Sales of smartphones running the Window Mobile operating system declined 20% in the third quarter at the same time that total smartphone sales surged 13%, according to an analysis of newly released sales data from Gartner.
The fact that Windows Mobile sales declined may not be a surprise, but the size of the decline is. The third quarter ended before an upgraded operating system, Windows Mobile 6.5, began shipping in October, too late to have an effect on sales figures.
But even sales of version 6.5 look lackluster.
Gartner analyst Carolina Milanesi, asked by e-mail today if Windows Mobile will get a boost in the fourth quarter from the new Windows Mobile 6.5, responded: "No, not really ... you might see enough traction that might stabilize the decline."
Microsoft CEO Steve Ballmer criticized Windows Mobile in late September, saying that Microsoft had "screwed up with Windows Mobile." The company had recently reorganized the Windows Mobile team in advance of the 6.5 release and next year's 7.0 release.
Several industry analysts have questioned whether Windows Mobile will last beyond version 7.0.
They have explained their pessimism by noting that the operating system has been in the market far longer than the popular Apple iPhone but is still fourth in global rankings for smartphones. Some say that Microsoft might want to focus more on its Office applications as a money maker, rather than Windows Mobile.
Windows Mobile runs on dozens of different cell phones and smartphones by several device manufacturers. Only 3.2 million smartphone units running the OS were sold in the third quarter, Gartner said, down 20% from the 4.05 million phones sold in the third quarter of 2008.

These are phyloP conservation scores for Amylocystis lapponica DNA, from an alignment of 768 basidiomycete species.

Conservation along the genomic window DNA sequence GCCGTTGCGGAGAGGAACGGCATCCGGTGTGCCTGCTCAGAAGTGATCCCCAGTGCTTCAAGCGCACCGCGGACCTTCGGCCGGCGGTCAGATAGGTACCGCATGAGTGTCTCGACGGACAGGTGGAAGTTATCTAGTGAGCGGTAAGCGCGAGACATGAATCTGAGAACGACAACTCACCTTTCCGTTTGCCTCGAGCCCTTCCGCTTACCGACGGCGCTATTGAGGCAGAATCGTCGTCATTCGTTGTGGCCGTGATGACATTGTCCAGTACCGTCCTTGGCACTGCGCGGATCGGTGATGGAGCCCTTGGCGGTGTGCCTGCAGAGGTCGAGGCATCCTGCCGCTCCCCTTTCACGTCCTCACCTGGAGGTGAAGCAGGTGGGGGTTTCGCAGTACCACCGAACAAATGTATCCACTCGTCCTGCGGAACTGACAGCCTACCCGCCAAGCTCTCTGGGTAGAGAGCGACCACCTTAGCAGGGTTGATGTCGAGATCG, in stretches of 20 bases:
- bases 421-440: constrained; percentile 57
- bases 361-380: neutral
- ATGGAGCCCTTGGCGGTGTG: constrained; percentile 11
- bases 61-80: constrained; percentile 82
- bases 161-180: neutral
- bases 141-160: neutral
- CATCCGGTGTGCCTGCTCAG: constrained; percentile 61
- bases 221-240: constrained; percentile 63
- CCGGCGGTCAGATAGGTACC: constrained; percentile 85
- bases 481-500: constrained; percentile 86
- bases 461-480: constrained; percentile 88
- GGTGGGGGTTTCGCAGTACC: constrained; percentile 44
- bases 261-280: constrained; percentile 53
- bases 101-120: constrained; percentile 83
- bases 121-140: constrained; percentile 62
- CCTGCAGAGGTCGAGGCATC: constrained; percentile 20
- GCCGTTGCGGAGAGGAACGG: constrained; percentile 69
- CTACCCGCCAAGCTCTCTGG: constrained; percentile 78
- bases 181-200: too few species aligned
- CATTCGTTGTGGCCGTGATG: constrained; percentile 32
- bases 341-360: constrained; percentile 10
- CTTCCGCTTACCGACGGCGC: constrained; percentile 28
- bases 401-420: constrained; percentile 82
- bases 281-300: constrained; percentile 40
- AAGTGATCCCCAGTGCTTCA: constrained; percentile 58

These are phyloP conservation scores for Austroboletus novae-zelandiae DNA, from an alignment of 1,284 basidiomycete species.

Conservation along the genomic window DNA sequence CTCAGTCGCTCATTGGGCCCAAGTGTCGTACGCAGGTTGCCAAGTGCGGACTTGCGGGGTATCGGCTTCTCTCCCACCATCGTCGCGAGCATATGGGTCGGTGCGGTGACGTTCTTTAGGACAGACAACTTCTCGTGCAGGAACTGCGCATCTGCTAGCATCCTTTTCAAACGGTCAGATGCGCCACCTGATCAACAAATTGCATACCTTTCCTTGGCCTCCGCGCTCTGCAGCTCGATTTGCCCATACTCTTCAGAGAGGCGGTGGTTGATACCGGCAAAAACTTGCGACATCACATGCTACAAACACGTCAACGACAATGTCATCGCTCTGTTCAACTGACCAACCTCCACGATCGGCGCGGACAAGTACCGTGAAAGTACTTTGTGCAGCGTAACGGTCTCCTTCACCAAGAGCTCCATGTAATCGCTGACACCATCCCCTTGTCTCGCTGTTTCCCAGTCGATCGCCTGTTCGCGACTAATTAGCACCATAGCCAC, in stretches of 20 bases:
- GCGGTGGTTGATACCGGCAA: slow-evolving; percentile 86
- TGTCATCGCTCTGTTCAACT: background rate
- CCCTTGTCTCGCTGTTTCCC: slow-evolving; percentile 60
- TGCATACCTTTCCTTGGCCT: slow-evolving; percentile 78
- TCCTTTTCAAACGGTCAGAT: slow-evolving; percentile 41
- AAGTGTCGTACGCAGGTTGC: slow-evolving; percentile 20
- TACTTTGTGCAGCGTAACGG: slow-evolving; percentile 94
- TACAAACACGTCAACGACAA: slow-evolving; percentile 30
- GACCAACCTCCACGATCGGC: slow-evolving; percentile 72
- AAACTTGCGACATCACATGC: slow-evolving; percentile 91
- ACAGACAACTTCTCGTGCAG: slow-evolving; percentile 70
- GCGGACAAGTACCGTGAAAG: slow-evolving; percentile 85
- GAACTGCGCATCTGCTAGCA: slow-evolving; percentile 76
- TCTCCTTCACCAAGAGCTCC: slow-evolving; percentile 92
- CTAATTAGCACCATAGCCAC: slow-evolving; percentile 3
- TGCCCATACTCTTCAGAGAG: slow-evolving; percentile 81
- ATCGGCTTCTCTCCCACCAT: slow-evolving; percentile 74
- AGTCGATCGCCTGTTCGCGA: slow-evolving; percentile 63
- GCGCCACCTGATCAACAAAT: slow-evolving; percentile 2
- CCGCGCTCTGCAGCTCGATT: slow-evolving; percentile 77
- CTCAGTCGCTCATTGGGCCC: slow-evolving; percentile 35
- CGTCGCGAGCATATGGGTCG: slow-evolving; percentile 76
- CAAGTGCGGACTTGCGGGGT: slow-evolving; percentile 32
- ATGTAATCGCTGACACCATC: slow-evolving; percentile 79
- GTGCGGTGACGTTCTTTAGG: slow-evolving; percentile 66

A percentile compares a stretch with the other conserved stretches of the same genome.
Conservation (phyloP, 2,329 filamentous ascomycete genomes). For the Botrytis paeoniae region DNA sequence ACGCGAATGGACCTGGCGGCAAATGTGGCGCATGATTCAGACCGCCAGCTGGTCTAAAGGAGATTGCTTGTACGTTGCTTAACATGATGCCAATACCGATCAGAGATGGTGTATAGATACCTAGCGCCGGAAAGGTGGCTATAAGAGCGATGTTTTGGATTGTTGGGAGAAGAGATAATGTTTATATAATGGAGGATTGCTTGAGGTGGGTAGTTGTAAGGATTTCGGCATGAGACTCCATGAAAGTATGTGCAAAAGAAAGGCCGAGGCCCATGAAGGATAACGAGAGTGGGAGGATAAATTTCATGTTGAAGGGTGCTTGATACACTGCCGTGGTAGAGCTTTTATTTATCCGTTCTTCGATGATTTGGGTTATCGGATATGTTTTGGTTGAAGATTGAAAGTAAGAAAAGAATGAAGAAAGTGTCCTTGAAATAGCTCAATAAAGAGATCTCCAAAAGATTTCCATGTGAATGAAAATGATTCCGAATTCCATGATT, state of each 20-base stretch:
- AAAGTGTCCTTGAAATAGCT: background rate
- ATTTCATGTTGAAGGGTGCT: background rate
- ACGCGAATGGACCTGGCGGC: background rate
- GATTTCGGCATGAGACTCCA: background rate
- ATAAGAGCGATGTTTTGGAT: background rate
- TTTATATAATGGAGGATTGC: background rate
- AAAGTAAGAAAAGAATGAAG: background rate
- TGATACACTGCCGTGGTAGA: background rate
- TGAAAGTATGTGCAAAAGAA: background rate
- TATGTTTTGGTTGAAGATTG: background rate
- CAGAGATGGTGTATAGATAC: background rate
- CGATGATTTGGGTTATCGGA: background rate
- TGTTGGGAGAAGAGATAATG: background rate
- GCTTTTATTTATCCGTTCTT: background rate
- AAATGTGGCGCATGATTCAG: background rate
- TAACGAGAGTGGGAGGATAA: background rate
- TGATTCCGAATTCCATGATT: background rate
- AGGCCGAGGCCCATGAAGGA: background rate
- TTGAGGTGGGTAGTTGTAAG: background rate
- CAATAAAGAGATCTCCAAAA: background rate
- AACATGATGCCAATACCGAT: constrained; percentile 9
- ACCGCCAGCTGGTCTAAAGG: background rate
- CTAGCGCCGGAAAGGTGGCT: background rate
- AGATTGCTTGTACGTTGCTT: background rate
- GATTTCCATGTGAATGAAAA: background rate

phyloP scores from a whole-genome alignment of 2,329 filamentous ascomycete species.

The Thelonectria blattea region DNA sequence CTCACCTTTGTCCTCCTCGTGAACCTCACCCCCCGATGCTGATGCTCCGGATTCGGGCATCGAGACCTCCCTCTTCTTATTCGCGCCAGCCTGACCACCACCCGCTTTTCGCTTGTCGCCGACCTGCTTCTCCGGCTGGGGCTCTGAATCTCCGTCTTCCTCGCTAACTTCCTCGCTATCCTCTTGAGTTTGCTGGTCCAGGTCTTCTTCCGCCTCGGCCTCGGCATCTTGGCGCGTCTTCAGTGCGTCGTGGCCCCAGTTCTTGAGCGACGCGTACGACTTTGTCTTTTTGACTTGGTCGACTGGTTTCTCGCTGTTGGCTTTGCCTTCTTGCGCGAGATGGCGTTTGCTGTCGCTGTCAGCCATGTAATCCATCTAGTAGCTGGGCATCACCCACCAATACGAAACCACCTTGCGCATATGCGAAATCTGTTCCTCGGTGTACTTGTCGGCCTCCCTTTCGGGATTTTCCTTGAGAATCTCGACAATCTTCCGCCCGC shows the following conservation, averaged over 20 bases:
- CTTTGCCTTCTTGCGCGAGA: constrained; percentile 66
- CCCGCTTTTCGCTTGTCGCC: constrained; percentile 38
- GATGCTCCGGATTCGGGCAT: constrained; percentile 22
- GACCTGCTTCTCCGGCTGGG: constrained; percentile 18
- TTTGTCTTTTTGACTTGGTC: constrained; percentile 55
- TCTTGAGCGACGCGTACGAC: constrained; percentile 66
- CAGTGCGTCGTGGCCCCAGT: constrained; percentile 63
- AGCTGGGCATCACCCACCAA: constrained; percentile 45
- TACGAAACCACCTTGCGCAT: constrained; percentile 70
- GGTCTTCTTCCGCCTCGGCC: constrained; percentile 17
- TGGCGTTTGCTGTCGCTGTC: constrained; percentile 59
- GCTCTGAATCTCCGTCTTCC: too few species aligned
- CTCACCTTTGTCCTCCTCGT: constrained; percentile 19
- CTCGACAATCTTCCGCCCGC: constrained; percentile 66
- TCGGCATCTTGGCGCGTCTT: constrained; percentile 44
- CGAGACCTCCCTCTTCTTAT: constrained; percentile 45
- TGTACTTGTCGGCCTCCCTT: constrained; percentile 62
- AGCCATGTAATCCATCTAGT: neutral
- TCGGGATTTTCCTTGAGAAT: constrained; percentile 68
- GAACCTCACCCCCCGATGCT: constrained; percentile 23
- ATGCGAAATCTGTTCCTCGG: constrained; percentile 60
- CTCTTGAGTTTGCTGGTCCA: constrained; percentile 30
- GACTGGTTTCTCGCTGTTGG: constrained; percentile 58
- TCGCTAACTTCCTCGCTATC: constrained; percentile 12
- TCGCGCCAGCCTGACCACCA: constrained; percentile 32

As such, Windows Mobile had 7.9% of the total smartphone OS market in the third quarter, out of a total of 41 million smartphones sold to end users, Gartner said. Symbian, the OS used by Nokia devices, finished first with 44.6%, while Research in Motion's BlackBerry OS finished second with 20.8%, and the iPhone finished third with 17.1%.
Phones running Google's Android operating system began appearing on only a few smartphone models, including the G1 , by the third quarter and sold 1.4 million devices, giving it a 3.5% share, Gartner said.
Android is expected to gain steady ground in the fourth quarter and speed up in 2010 with several manufacturers offering dozens of different models. The Motorola Droid, which launched last Friday with Verizon Wireless, runs Android 2.0.
Gartner in September forecast that by 2012, Android will have 18% of the smartphone market with 94 million units sold, zipping upward into the second spot behind Symbian, with BlackBerry in third, the iPhone in fourth and Windows Mobile ranking fifth.
Gartner explained the phenomenal gains its expects for Android as stemming from the influence of Google applications and services and the open nature of Android. Some other analysts, including those at ABI Research Inc., have significantly lower forecasts for Android in 2012 than Gartner, although they still see strong Android growth.
Gartner's Milanesi noted that while Android is an open OS, it will be far from uniform on all devices, even though the Android OS share data will be reported by Gartner together as the data for Windows Mobile is. Manufacturers want to differentiate themselves within the Android platform, sometimes with software services and layers, she said.
For example, HTC has launched its "Sense" user interface with Android while Motorola has announced Motoblur, its Web-based service, on the Cliq device using Android. Meanwhile, Motorola's Droid smartphone, which runs Android, does not include Motoblur, even though some analysts and reviewers said it should, to make managing contact information easier.
Join the CIO Australia group on LinkedIn. The group is open to CIOs, IT Directors, COOs, CTOs and senior IT managers.